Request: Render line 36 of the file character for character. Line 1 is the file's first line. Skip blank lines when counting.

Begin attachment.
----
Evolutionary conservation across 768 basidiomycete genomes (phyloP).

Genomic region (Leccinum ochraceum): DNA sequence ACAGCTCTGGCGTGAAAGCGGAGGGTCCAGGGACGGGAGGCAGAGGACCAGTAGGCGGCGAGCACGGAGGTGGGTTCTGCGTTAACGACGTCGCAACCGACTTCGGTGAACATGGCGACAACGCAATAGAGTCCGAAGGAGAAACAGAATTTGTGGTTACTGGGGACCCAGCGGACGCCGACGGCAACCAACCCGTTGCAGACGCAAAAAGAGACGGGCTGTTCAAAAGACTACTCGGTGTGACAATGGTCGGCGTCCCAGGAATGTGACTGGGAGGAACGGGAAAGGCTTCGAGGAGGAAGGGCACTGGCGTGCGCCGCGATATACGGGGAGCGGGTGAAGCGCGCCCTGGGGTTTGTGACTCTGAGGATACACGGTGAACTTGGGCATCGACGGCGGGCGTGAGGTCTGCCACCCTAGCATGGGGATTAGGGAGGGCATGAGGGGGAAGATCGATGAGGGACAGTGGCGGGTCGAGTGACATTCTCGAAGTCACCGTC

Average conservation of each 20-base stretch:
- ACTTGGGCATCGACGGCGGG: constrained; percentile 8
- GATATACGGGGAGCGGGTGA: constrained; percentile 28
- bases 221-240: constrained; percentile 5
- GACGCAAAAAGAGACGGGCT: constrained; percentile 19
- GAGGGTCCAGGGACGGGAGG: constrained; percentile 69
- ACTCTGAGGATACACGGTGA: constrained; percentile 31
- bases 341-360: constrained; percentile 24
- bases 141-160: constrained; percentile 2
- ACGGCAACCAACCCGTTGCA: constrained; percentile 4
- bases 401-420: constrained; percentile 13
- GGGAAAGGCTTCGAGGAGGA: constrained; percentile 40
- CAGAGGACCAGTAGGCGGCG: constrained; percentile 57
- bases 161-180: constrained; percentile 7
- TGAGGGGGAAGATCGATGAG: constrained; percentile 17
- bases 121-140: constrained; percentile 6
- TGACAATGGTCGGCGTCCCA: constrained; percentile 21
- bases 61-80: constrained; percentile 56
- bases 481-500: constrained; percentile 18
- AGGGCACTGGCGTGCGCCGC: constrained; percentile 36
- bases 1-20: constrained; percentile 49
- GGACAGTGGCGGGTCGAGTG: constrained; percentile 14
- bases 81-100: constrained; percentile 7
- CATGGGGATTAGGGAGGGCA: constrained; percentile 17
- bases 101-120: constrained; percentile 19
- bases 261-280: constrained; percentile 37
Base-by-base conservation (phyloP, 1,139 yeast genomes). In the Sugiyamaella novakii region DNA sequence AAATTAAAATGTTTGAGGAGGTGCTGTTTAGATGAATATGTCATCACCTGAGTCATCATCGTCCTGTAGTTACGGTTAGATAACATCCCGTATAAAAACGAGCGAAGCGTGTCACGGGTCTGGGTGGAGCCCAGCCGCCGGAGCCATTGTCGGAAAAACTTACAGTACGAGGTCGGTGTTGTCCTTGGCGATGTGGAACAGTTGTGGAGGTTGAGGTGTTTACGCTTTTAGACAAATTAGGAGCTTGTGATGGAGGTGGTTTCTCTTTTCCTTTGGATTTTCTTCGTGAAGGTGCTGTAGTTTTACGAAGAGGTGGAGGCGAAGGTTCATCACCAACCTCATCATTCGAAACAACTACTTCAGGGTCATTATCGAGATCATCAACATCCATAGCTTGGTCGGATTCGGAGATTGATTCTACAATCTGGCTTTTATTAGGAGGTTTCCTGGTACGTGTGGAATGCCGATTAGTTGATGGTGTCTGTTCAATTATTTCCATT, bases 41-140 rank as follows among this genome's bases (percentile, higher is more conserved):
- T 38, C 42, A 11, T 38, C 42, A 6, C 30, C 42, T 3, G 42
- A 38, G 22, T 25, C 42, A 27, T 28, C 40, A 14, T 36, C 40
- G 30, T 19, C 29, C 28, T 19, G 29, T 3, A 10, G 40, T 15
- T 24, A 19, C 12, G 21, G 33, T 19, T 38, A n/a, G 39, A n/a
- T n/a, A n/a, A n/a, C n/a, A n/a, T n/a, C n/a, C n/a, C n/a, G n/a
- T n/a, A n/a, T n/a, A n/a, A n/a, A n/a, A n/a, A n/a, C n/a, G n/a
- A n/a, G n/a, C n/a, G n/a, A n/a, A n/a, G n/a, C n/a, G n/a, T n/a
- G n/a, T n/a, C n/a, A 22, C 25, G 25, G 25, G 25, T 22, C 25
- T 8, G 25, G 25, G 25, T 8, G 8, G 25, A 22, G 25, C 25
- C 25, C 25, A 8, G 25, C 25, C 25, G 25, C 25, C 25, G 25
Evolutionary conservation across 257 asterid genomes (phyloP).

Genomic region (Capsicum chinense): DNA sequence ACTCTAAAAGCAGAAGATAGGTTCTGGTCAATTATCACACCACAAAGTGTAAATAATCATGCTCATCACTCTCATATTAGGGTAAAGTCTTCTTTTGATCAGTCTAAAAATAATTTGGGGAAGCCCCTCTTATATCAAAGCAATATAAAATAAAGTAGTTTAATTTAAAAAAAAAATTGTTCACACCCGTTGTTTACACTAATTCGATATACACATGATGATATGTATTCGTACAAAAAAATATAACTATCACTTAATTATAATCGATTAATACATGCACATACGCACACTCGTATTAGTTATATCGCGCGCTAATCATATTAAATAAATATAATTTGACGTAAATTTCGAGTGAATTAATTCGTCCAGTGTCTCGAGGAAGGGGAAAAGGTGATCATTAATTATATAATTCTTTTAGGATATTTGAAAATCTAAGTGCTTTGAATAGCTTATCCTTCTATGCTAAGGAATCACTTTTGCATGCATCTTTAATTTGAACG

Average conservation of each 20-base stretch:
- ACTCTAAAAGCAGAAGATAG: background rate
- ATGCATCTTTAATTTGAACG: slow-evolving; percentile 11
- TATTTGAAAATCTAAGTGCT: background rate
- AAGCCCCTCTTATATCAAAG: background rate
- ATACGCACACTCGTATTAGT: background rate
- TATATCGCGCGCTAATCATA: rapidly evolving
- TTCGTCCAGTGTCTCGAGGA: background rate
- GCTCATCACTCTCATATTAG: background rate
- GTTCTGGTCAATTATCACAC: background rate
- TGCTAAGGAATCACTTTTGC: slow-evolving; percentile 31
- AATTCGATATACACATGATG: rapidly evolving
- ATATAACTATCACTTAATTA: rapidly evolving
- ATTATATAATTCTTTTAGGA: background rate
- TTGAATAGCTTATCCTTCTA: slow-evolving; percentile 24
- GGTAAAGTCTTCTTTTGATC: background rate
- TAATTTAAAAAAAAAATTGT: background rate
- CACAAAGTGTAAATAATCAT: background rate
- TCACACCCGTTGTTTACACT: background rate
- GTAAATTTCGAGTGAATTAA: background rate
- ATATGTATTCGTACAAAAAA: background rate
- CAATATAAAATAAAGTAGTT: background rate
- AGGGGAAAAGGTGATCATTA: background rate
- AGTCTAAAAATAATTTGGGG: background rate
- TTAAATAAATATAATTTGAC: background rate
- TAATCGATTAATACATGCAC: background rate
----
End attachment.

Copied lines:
- A n/a, G n/a, C n/a, G n/a, A n/a, A n/a, G n/a, C n/a, G n/a, T n/a